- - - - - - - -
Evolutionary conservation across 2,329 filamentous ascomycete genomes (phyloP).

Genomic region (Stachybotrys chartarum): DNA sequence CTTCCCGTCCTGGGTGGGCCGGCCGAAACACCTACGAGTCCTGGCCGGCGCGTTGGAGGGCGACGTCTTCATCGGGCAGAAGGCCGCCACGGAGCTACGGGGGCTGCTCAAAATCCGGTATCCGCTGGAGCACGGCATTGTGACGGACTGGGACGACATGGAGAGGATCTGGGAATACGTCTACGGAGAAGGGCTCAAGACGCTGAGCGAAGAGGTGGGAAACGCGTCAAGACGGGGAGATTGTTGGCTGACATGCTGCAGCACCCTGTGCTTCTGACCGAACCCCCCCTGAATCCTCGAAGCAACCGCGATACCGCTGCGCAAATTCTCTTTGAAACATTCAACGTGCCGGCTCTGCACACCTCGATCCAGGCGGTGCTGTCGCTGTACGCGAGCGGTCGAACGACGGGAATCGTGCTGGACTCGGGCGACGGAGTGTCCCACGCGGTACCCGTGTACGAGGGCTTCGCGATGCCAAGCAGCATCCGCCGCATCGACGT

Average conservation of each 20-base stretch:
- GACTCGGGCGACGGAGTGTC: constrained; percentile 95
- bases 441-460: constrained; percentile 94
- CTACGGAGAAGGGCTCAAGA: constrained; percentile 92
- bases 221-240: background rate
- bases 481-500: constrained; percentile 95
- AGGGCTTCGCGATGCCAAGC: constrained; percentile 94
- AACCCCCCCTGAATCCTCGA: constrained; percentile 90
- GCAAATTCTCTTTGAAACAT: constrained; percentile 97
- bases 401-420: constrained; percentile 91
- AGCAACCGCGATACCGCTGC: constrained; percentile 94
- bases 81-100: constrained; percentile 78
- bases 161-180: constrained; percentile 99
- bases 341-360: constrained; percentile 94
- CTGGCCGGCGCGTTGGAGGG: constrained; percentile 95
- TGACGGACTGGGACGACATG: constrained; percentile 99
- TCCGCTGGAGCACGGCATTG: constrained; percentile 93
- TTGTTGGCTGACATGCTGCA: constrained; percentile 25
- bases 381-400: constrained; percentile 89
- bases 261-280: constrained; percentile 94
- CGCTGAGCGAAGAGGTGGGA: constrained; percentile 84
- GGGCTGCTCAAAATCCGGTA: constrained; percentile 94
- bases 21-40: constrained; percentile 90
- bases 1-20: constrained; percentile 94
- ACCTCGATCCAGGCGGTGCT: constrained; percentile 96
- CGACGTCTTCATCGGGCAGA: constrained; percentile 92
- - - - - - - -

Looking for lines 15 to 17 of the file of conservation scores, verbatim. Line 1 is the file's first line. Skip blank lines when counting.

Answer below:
- bases 161-180: constrained; percentile 99
- bases 341-360: constrained; percentile 94
- CTGGCCGGCGCGTTGGAGGG: constrained; percentile 95